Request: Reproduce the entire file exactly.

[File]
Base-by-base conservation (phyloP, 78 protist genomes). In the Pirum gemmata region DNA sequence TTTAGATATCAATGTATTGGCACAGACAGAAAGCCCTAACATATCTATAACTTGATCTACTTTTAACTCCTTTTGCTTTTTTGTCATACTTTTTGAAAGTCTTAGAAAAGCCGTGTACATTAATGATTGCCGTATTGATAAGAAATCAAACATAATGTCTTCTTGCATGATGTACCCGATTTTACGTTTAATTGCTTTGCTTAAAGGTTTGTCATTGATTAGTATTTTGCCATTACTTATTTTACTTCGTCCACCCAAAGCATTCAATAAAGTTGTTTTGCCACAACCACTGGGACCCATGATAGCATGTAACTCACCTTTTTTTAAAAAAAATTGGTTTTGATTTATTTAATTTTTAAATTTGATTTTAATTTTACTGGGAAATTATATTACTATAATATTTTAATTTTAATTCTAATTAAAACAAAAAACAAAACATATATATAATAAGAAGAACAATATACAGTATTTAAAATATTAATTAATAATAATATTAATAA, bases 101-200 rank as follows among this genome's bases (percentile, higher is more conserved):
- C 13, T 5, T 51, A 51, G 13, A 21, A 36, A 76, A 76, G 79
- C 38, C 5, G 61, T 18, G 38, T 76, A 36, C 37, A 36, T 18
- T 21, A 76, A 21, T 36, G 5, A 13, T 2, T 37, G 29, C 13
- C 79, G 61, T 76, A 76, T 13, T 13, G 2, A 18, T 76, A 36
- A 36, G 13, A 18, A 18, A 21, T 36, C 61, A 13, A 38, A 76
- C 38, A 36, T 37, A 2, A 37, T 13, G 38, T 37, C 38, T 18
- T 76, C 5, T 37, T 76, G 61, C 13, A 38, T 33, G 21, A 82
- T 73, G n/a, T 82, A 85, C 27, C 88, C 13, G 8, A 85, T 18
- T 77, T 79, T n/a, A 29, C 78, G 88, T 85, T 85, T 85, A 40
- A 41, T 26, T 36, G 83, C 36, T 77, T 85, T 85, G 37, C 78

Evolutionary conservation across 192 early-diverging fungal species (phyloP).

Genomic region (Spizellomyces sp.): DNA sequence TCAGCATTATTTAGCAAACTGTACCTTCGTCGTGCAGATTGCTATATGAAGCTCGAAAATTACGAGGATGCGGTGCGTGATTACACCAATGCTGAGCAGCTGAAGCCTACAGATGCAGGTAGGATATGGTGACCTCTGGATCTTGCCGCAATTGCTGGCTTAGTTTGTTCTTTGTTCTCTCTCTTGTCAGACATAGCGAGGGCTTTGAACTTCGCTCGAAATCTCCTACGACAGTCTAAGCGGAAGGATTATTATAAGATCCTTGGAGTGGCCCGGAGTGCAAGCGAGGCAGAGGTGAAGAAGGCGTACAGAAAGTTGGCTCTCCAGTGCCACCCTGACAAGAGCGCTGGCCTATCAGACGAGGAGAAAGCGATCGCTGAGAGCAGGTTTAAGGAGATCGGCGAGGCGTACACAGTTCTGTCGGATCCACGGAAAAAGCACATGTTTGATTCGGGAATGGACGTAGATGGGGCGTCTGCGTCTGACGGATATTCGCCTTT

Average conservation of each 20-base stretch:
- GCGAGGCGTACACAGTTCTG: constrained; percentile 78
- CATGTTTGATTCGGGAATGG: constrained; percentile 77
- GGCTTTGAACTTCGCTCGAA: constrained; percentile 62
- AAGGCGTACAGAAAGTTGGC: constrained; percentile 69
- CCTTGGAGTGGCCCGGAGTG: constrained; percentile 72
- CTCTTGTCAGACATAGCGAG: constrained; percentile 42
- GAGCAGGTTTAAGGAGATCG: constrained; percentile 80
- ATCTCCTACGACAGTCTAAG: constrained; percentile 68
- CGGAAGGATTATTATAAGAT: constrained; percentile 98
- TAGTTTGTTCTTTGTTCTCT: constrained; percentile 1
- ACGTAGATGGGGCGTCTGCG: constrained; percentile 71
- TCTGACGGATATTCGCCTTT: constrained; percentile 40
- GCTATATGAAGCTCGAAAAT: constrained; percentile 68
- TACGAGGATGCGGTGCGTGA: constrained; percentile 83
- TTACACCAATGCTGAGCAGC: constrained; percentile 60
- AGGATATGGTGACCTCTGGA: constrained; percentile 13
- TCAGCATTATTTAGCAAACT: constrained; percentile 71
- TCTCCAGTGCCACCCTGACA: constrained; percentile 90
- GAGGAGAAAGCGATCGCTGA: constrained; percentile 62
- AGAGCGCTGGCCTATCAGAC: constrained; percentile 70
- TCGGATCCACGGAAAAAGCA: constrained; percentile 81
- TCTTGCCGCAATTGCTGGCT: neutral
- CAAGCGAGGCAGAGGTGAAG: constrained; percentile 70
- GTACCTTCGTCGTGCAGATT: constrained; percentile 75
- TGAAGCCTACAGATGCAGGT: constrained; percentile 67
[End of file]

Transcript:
Base-by-base conservation (phyloP, 78 protist genomes). In the Pirum gemmata region DNA sequence TTTAGATATCAATGTATTGGCACAGACAGAAAGCCCTAACATATCTATAACTTGATCTACTTTTAACTCCTTTTGCTTTTTTGTCATACTTTTTGAAAGTCTTAGAAAAGCCGTGTACATTAATGATTGCCGTATTGATAAGAAATCAAACATAATGTCTTCTTGCATGATGTACCCGATTTTACGTTTAATTGCTTTGCTTAAAGGTTTGTCATTGATTAGTATTTTGCCATTACTTATTTTACTTCGTCCACCCAAAGCATTCAATAAAGTTGTTTTGCCACAACCACTGGGACCCATGATAGCATGTAACTCACCTTTTTTTAAAAAAAATTGGTTTTGATTTATTTAATTTTTAAATTTGATTTTAATTTTACTGGGAAATTATATTACTATAATATTTTAATTTTAATTCTAATTAAAACAAAAAACAAAACATATATATAATAAGAAGAACAATATACAGTATTTAAAATATTAATTAATAATAATATTAATAA, bases 101-200 rank as follows among this genome's bases (percentile, higher is more conserved):
- C 13, T 5, T 51, A 51, G 13, A 21, A 36, A 76, A 76, G 79
- C 38, C 5, G 61, T 18, G 38, T 76, A 36, C 37, A 36, T 18
- T 21, A 76, A 21, T 36, G 5, A 13, T 2, T 37, G 29, C 13
- C 79, G 61, T 76, A 76, T 13, T 13, G 2, A 18, T 76, A 36
- A 36, G 13, A 18, A 18, A 21, T 36, C 61, A 13, A 38, A 76
- C 38, A 36, T 37, A 2, A 37, T 13, G 38, T 37, C 38, T 18
- T 76, C 5, T 37, T 76, G 61, C 13, A 38, T 33, G 21, A 82
- T 73, G n/a, T 82, A 85, C 27, C 88, C 13, G 8, A 85, T 18
- T 77, T 79, T n/a, A 29, C 78, G 88, T 85, T 85, T 85, A 40
- A 41, T 26, T 36, G 83, C 36, T 77, T 85, T 85, G 37, C 78

Evolutionary conservation across 192 early-diverging fungal species (phyloP).

Genomic region (Spizellomyces sp.): DNA sequence TCAGCATTATTTAGCAAACTGTACCTTCGTCGTGCAGATTGCTATATGAAGCTCGAAAATTACGAGGATGCGGTGCGTGATTACACCAATGCTGAGCAGCTGAAGCCTACAGATGCAGGTAGGATATGGTGACCTCTGGATCTTGCCGCAATTGCTGGCTTAGTTTGTTCTTTGTTCTCTCTCTTGTCAGACATAGCGAGGGCTTTGAACTTCGCTCGAAATCTCCTACGACAGTCTAAGCGGAAGGATTATTATAAGATCCTTGGAGTGGCCCGGAGTGCAAGCGAGGCAGAGGTGAAGAAGGCGTACAGAAAGTTGGCTCTCCAGTGCCACCCTGACAAGAGCGCTGGCCTATCAGACGAGGAGAAAGCGATCGCTGAGAGCAGGTTTAAGGAGATCGGCGAGGCGTACACAGTTCTGTCGGATCCACGGAAAAAGCACATGTTTGATTCGGGAATGGACGTAGATGGGGCGTCTGCGTCTGACGGATATTCGCCTTT

Average conservation of each 20-base stretch:
- GCGAGGCGTACACAGTTCTG: constrained; percentile 78
- CATGTTTGATTCGGGAATGG: constrained; percentile 77
- GGCTTTGAACTTCGCTCGAA: constrained; percentile 62
- AAGGCGTACAGAAAGTTGGC: constrained; percentile 69
- CCTTGGAGTGGCCCGGAGTG: constrained; percentile 72
- CTCTTGTCAGACATAGCGAG: constrained; percentile 42
- GAGCAGGTTTAAGGAGATCG: constrained; percentile 80
- ATCTCCTACGACAGTCTAAG: constrained; percentile 68
- CGGAAGGATTATTATAAGAT: constrained; percentile 98
- TAGTTTGTTCTTTGTTCTCT: constrained; percentile 1
- ACGTAGATGGGGCGTCTGCG: constrained; percentile 71
- TCTGACGGATATTCGCCTTT: constrained; percentile 40
- GCTATATGAAGCTCGAAAAT: constrained; percentile 68
- TACGAGGATGCGGTGCGTGA: constrained; percentile 83
- TTACACCAATGCTGAGCAGC: constrained; percentile 60
- AGGATATGGTGACCTCTGGA: constrained; percentile 13
- TCAGCATTATTTAGCAAACT: constrained; percentile 71
- TCTCCAGTGCCACCCTGACA: constrained; percentile 90
- GAGGAGAAAGCGATCGCTGA: constrained; percentile 62
- AGAGCGCTGGCCTATCAGAC: constrained; percentile 70
- TCGGATCCACGGAAAAAGCA: constrained; percentile 81
- TCTTGCCGCAATTGCTGGCT: neutral
- CAAGCGAGGCAGAGGTGAAG: constrained; percentile 70
- GTACCTTCGTCGTGCAGATT: constrained; percentile 75
- TGAAGCCTACAGATGCAGGT: constrained; percentile 67